Finite Element Modeling of Fatigue Experiments
One of the major tasks in mechanics-based fatigue modeling is to develop an FE modeling framework based on the evolutionary cyclic plasticity model. The FE modeling framework can then be used for extrapolating uniaxial fatigue test-based material behavior to a multiaxial domain for stress analysis and fatigue evaluation of realistic reactor components, which are ideally subjected to multiaxial loading. Compared to the conventional FE model, the evolutionary cyclic plasticity FE model would be able to predict the cyclic hardening and softening behavior of a component. It is assumed that, similar to the conventional tensile-test-based FE model, which is extensively used by industry for stress analysis of metallic components subjected to monotonic loading transients, the proposed evolutionary cyclic plasticity-based FE model framework would be able to simulate a component subjected to cyclic loading. Also, similar to the tensile-test-based FE model, it is assumed that the translation from a uniaxial to multiaxial fatigue-test-based model is isotropic and based on the assumption that the metallic components are homogeneous, with material behavior being similar in all directions. However, before the new FE model can be used for component-level stress analysis, the FE framework must be validated with experimental test cases.
A single 3D eight-node brick element representing the gauge section (0.5 in) was used for FE simulation of the fatigue experiments. A single element was used to reduce the computational time for simulating thousands of fatigue cycles. In the proposed FE model, the cross section of the 3D brick element (hexahedral eight-node linear brick element: C3D8) was considered equal to the nominal cross section of the specimen. The geometry information of the actual specimen and FE modeled equivalent specimen is shown in Fig. 2. Simulations representing strain-controlled fatigue tests with constant, variable, and random amplitude loadings were performed by applying corresponding deformation in the z-direction, as shown by the arrows in Fig. 2.
Two 3D-FE simulations representing the constant- and variable-amplitude experiments using time-dependent material properties were presented. The 3D-FE simulated axial stress along with the experimentally observed stress for the entire life of constant- and variable-amplitude fatigue specimens are shown in Figs. 3(a) and 4(a), respectively. Magnified versions of Figs. 3(a) and 4(a), demonstrating initial stress hardening and then softening followed by stabilized cycles, are shown in Figs. 3(b) and 4(b), respectively. Figures 3(b) and 4(b) demonstrate that model predicts not only the stress hardening but also the stress softening with significant accuracy. The model also predicts the stabilized cycles, as seen in Figs. 3(b) and 4(b), which represent a quasi-stable state during fatigue. Most importantly, as shown in Figs. 3(c) and 4(c), it accurately predicts the fast stress drop toward the end of the fatigue life of the specimen, which represents unstable or rapid crack propagation.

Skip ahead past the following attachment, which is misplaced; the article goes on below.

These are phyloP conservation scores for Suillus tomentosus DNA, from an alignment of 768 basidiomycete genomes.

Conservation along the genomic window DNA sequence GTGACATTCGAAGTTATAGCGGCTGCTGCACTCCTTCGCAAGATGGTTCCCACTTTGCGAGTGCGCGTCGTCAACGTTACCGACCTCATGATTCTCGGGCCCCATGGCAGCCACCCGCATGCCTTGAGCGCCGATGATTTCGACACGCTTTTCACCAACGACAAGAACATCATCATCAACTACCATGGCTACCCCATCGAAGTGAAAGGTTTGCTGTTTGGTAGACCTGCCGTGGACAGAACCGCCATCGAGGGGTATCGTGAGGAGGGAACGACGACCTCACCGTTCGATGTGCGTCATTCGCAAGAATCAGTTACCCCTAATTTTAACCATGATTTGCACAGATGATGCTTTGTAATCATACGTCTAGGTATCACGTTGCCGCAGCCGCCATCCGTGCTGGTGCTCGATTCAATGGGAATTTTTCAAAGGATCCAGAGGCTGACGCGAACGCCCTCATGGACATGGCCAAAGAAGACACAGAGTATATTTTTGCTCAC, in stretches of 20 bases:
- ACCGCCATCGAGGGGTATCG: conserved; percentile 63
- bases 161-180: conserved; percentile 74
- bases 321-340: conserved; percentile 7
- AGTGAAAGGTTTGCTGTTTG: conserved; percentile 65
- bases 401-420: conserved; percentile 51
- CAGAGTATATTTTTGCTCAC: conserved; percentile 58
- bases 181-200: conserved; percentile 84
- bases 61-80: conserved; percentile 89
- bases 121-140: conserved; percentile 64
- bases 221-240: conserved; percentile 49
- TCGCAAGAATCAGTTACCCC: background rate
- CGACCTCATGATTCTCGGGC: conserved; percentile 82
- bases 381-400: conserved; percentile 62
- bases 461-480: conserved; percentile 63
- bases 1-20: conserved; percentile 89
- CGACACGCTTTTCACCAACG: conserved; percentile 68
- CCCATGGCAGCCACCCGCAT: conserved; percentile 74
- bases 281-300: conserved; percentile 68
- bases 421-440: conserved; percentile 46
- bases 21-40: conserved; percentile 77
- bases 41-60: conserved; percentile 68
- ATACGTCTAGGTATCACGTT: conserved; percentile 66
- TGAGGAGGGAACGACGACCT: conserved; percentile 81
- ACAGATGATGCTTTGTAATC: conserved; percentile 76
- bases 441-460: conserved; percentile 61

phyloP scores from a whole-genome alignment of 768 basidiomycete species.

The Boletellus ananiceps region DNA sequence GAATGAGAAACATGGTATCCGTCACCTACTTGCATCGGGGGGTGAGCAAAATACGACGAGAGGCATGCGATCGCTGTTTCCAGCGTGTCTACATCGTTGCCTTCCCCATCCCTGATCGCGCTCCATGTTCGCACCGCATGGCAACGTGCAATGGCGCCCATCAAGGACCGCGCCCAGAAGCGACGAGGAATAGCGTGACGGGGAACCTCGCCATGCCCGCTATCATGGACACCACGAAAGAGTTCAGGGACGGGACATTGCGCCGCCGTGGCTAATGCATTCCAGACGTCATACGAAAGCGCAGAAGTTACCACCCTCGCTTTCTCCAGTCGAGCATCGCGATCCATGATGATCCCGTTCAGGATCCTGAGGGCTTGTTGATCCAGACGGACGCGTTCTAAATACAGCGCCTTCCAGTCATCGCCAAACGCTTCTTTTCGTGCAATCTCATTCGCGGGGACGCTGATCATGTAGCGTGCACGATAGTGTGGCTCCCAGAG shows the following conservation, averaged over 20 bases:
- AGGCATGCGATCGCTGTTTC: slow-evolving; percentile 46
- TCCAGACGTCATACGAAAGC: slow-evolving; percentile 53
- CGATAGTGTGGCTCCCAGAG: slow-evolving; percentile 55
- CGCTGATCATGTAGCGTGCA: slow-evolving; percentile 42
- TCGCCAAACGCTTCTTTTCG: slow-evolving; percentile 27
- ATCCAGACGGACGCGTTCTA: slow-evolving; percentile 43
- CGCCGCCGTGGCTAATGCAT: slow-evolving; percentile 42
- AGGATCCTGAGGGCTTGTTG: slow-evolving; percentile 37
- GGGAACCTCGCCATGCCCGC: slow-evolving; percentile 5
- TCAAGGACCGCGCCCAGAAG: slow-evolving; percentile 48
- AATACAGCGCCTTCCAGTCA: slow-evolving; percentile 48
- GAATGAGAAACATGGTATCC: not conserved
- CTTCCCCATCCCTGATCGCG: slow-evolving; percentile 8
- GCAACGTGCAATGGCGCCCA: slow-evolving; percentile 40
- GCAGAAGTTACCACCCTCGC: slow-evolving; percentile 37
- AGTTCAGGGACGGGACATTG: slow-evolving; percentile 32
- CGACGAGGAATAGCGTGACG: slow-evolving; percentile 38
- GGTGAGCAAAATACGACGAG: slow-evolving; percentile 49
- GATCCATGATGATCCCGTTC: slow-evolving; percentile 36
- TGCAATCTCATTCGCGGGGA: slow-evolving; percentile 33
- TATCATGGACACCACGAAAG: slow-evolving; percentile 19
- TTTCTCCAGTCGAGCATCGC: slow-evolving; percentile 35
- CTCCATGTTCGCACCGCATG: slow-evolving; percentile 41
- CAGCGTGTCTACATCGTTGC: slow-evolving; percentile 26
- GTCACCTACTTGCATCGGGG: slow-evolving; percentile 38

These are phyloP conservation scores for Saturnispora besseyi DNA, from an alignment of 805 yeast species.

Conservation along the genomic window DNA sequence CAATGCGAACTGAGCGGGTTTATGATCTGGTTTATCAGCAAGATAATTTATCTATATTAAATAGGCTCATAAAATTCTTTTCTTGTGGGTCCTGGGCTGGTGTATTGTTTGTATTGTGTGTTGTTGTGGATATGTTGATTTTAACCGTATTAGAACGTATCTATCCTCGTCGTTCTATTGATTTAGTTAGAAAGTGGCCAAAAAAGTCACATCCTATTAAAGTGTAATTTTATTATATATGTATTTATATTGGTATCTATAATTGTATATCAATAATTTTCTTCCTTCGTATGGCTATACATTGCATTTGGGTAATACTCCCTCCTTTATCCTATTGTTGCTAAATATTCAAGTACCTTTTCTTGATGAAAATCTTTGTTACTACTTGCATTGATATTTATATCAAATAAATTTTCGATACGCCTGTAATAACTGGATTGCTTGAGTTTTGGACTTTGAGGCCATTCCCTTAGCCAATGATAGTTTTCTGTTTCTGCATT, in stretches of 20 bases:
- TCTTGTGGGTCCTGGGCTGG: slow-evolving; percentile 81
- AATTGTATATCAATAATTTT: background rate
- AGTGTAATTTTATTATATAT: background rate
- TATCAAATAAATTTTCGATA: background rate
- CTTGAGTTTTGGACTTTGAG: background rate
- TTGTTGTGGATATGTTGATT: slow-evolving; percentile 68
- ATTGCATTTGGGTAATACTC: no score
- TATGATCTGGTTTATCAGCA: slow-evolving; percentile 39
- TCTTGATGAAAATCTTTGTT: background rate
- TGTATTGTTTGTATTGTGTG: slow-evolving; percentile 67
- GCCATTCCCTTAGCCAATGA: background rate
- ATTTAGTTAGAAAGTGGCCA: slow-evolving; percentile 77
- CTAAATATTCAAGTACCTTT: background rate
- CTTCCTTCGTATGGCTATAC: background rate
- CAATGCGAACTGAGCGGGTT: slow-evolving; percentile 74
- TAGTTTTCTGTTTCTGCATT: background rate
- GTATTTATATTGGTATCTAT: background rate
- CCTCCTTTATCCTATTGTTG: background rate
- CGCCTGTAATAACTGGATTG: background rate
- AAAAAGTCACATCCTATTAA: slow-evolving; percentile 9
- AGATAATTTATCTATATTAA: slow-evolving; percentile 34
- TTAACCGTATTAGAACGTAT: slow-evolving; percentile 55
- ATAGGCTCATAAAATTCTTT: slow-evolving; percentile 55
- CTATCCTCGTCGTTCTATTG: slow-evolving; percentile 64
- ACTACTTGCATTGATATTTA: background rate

Accumulated Plastic Strain Energy-Based Modeling.
A time-based approach was used for constant- or variable-amplitude loading test cases, but could not be used to model fatigue behavior under random loading. This is due to the complexity in tracking the time associated with load reversals. To solve this issue, a more versatile approach based on APSE is used. In this work, APSE-based 3D-FE modeling was performed for all the fatigue test cases such as constant-, variable-, and random-amplitude tests. Note that, for the APSE-based modeling, the material parameters estimated from the variable-amplitude test were used. The predicted axial stress profiles from the APSE-based 3D-FE simulation of constant- and variable-amplitude fatigue tests were compared with the experimentally observed stress profiles in Fig. 5. As seen from the figures, the simulated stress profile exhibits all the characteristic behavior (initial hardening followed by softening and stabilized cycles and rapid crack propagation toward the end of fatigue life) of 316 SS under constant- and variable-amplitude fatigue loads. However, the APSE-based prediction is not as close to the experimental data as the time-based prediction. For example, the predicted fatigue life from simulation was found to be 6151 cycles, while the experimentally observed fatigue life was 6914 cycles under constant amplitude loading. However, considering the robustness it provides in predicting material behavior under any arbitrary loading, including random-amplitude, the APSE-based prediction is considered to be a reasonable prediction.